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Swantje Falcke and Anna Tegunimataka present first findings at 19th NMR Conference

MiLifeStatus researchers Swantje Falcke (Maastricht University) and Anna Tegunimataka (Lund University) presented first findings of the MiLifeStatus project at the 19th Nordic Migration Research Conference in Norrköping, Sweden (15-17 August 2018).

MiLifeStatus researchers Swantje Falcke (Maastricht University) and Anna Tegunimataka (Lund University) presented first findings of the MiLifeStatus project at the 19th Nordic Migration Research Conference in Norrköping, Sweden (15-17 August 2018). 

The team members presented the following two papers:

Maarten Vink (Maastricht University), Anna Tegunimataka (Lund University), Floris Peters (Maastricht University) and Pieter Bevelander (Malmo University): Immigrant Naturalization in Denmark, the Netherlands and Sweden: Origin, Destination and Life Course in Longitudinal Perspective (1995-2015).

Abstract: What is the relative influence of characteristics associated with origin country (geographical distance, human development, political regime, dual citizenship acceptance) and the migrant life course (age at migration, marital status, children) on the propensity of immigrants to naturalize, and how do these factors condition the impact of changing citizenship policies in destination countries? Despite a thriving literature on immigrant naturalization, most studies focus on origin country and individual characteristics while attention to institutional variation at the destination country level remains more limited. Data limitations have resulted in analyses that focus mostly on single destination countries and rarely capture policy change over time. This paper draws on micro-level longitudinal data from population registers in Denmark, the Netherlands and Sweden from 1995 to 2015. These data allow us to track the naturalization propensity of six migrant cohorts from up to 200 origin countries over a period of fifteen years for each cohort. The longitudinal and comparative design of the study enables an analysis of the influence of changing citizenship policies, covering both major institutional changes within countries over time (restrictions in Denmark in 2002, 2006, 2008; restriction in the Netherlands in 2003; acceptance of dual citizenship in Sweden in 2001) as well as a comparison of long-term differences between these countries. 

Swantje Falcke and Maarten Vink (Maastricht University): Mixed Signals: How the Ambiguous German Citizenship Law Reform of 2000 Affected Immigrant Naturalisation Propensity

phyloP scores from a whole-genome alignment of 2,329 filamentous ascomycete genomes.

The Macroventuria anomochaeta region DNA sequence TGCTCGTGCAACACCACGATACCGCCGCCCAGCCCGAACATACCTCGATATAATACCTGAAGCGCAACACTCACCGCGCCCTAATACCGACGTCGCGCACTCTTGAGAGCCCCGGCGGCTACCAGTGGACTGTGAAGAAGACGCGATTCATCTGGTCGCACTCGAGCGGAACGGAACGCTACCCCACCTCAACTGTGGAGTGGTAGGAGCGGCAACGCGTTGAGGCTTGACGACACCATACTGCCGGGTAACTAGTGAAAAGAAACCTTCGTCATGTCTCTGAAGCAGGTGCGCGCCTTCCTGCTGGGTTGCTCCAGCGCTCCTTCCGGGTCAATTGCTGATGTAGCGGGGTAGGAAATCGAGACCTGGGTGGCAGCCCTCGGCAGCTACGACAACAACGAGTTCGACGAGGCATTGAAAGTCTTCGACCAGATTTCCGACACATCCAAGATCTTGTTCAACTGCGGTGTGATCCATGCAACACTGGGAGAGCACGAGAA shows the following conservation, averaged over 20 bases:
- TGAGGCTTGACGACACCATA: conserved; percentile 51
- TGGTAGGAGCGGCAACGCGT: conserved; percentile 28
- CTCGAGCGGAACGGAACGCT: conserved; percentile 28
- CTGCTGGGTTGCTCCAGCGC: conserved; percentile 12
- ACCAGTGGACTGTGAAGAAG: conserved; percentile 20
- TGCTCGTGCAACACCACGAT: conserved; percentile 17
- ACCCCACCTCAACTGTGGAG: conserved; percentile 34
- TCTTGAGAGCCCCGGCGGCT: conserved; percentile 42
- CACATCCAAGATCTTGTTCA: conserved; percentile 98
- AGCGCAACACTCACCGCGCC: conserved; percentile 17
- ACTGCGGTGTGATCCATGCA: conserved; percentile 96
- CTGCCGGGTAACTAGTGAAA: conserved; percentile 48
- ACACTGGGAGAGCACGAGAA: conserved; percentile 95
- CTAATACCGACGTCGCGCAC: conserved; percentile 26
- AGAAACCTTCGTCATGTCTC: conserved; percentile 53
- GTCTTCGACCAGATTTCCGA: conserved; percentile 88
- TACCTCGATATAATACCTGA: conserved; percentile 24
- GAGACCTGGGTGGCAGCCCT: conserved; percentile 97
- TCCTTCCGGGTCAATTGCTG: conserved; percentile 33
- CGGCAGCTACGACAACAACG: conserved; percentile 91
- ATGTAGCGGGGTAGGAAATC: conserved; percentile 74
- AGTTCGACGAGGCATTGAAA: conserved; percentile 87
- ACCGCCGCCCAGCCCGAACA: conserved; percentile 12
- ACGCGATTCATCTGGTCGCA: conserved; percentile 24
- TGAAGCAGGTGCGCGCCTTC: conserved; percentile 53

Abstract: It is well-established that destination country citizenship policies shape naturalisation outcomes by setting conditions under which one becomes eligible to naturalise. In this context, liberalisation is assumed –ceteris paribus– to increase naturalisation propensity, while restrictive reforms result in fewer migrants acquiring citizenship. Yet, what happens when policy-makers provide mixed signals to immigrants? The reform of the German citizenship law in 2000 is such an example as it included major liberalising elements, in particular the reduction of the residency requirement from 15 to 8 years, but also restrictive elements such as increased fees and additional language proficiency requirements. Moreover, dual citizenship was facilitated by exempting more groups from the requirement to renounce one’s former citizenship, yet it also became easier to lose German citizenship after (re)acquiring another citizenship. Additionally, the introduction of ‘ius soli’ for immigrant children decreased the intergenerational motive to naturalise. While it is clear that this ambiguous reform resulted in declining naturalisation rates in Germany since 2000, it remains unclear which elements of the reform affected which groups of migrants in which way. Using data from the German-Socio-Economic Panel Study (waves 2002-2016) we analyse the effect of the reform in 2000 on the naturalisation propensity of first generation immigrants residing in Germany. We empirically disentangle how the naturalisation propensity for immigrants was affected by the introduction of ‘ius soli’ (i.e. immigrants with children), by dual citizenship reforms (i.e. immigrants from countries with dual citizenship acceptance) and by higher fees and language requirements (i.e. low income and less educated immigrants).


MiLifeStatus has received funding from the European Research Council (ERC) under the European Union’s Horizon 2020 research and innovation programme (grant agreement No 682626)

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